Bohr Equation Calculator

Determines the amount of physiological dead space in a person's lungs to evaluate extent of wasted ventilation.

Refer to the text below the tool for more information about the equation and its usage.


The Bohr equation quantifies the ratio of physiological dead space to the total tidal volume, and thus provides an indication of the extent of wasted ventilation.


Bohr equation for the volume of pulmonary physiological dead space:

Vd = Vt x (PACO2 – PETCO2) / PACO2


Partial pressure of carbon dioxide in arterial blood (PACO2)
Partial pressure of end tidal carbon dioxide (PETCO2)
Tidal volume
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Bohr equation

The Bohr equation (first described by Christian Bohr in 1891) quantifies the ratio of physiological dead space to the total tidal volume, and thus provides an indication of the extent of wasted ventilation.

Physiologic dead space includes the anatomic dead space (all the non-respiratory parts of the bronchial tree) but also the proportion of alveoli that are well-ventilated but poorly perfused and are therefore less efficient at exchanging gas with the blood.

The equation is based on two main facts: that the total tidal volume is made out of alveolar volume and dead space volume and that the ventilated gases involved in gas exchange at alveolar level produce CO2.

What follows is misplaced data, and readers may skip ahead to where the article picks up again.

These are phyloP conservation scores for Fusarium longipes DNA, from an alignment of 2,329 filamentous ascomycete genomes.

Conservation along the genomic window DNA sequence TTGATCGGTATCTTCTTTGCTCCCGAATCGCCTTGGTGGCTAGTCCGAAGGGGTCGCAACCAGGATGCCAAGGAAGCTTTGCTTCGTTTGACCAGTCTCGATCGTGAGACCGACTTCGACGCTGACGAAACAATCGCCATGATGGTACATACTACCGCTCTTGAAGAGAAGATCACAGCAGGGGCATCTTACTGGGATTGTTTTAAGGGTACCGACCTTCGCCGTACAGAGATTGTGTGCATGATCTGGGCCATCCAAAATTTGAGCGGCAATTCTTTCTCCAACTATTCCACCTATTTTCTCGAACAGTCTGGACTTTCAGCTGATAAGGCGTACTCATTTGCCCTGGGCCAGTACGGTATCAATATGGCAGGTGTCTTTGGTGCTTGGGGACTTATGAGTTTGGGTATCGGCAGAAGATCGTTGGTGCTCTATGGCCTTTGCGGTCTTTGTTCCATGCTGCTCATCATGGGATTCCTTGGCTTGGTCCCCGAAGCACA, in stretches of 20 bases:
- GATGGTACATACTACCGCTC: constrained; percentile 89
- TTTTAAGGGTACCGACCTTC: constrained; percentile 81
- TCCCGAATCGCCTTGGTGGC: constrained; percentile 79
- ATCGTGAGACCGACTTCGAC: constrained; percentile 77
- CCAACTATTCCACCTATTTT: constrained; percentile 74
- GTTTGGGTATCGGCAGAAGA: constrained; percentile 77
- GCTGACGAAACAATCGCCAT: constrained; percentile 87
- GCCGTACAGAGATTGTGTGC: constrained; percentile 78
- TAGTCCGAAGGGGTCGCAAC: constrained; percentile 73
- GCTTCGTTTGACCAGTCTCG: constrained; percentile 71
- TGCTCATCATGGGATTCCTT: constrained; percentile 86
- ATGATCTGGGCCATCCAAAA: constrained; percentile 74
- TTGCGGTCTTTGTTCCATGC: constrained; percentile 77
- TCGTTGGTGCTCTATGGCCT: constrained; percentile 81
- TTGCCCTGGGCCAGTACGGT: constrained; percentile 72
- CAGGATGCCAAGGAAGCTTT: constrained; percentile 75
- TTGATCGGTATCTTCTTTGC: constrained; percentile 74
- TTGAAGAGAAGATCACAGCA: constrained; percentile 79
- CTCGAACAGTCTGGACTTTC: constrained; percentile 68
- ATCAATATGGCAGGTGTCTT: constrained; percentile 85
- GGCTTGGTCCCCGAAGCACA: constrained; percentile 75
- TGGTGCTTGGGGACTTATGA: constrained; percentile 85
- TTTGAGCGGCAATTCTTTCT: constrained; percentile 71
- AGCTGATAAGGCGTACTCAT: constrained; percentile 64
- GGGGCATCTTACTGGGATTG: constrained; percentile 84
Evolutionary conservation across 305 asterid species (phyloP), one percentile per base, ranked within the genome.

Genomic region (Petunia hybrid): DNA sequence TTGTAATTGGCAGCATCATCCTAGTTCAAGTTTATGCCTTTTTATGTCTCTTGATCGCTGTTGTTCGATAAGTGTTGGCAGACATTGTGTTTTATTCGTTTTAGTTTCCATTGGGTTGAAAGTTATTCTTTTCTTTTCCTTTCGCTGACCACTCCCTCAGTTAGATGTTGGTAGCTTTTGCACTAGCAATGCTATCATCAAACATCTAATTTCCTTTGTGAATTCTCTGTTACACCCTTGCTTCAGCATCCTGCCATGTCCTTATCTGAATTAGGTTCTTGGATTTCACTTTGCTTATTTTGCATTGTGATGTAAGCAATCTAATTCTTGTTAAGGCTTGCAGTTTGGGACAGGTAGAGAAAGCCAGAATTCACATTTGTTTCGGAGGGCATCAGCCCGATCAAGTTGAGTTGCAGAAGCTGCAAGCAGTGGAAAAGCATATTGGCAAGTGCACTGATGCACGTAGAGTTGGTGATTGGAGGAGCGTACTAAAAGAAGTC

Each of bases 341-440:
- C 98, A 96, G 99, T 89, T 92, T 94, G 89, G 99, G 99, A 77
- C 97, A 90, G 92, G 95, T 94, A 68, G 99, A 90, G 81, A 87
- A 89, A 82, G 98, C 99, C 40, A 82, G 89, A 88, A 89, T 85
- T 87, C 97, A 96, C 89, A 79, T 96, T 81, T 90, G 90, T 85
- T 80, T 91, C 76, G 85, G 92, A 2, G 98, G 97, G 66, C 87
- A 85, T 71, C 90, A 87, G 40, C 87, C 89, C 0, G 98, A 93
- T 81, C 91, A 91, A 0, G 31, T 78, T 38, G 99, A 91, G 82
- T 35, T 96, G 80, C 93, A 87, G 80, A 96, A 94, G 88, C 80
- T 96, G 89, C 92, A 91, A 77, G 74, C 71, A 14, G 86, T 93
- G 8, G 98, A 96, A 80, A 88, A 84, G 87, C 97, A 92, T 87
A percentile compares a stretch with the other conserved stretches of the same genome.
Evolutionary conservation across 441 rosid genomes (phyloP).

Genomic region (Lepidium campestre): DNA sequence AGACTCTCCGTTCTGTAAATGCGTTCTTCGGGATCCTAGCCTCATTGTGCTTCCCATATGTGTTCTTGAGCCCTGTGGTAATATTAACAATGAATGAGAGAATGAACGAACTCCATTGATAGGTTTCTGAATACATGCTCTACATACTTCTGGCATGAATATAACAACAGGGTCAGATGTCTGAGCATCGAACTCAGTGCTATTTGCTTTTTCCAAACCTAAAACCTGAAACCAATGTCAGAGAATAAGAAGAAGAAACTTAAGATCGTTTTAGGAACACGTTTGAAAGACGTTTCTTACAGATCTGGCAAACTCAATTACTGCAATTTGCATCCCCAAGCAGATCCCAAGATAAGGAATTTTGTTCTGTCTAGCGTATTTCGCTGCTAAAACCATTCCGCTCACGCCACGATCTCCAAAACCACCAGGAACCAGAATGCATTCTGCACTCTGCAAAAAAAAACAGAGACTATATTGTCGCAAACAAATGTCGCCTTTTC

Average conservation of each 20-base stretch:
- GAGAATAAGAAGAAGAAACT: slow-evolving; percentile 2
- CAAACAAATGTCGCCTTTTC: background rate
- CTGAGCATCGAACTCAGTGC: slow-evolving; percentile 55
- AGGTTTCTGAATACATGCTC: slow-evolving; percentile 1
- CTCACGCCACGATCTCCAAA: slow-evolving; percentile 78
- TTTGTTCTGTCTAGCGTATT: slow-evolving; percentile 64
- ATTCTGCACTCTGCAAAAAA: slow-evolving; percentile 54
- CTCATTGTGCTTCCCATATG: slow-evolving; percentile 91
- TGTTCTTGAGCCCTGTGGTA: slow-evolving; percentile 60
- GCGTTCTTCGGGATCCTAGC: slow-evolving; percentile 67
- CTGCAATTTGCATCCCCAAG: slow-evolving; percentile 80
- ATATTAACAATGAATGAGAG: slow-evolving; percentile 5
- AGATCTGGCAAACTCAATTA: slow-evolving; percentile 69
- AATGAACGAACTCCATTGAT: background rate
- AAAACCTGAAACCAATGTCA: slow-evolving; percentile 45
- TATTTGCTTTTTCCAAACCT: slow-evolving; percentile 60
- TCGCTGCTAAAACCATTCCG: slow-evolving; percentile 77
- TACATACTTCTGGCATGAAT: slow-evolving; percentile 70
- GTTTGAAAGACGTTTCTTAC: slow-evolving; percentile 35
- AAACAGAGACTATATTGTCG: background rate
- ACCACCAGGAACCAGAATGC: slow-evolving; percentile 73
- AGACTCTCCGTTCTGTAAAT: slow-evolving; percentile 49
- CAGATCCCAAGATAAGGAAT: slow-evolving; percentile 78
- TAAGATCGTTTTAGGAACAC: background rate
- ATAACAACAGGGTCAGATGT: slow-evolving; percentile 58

By assuming that CO2 concentration in air is negligible, then the only source of CO2 is the alveolar space. We then presume that the partial pressure of carbon dioxide in the end-tidal exhaled air is in equilibrium with CO2 pressure in the blood that leaves the alveolar capillaries of the lung.

Bohr equation for the volume of pulmonary physiological dead space:

Vd = Vt x (PACO2 – PETCO2) / PACO2

Where:

  • Vt is the tidal volume;
  • PACO2 is the partial pressure of carbon dioxide in the arterial blood;
  • PETCO2 is the partial pressure of carbon dioxide in the average expired (exhaled) air.

In healthy individuals, the anatomic and physiologic pulmonary dead spaces are roughly of similar volumes but in conditions where portions of the lung are poorly perfused, the physiologic dead space may be considerably larger than the anatomic dead space, hence the need to determine it.

An elevated physiological dead space, has proven to be a useful clinical marker of prognosis in patients with acute respiratory distress syndrome and for patients with severe heart failure.

 

References

Original reference

Bohr C. Ueber die Lungenathmung. Skand Arch Physiol 1891; 2: 236 – 268.

Other references

Robertson HT. Dead space: the physiology of wasted ventilation. European Respiratory Journal 2015 45: 1704-1716;

Enghoff H. Volumen inefficax. Bemerkungen zur Frage des schädlichen Raumes. Upsala Läk.-Fören Förh, 1938;44:191-218.


Specialty: Pulmonology

System: Respiratory

Article By: Denise Nedea

Published On: May 11, 2020

Last Checked: May 11, 2020

Next Review: May 11, 2025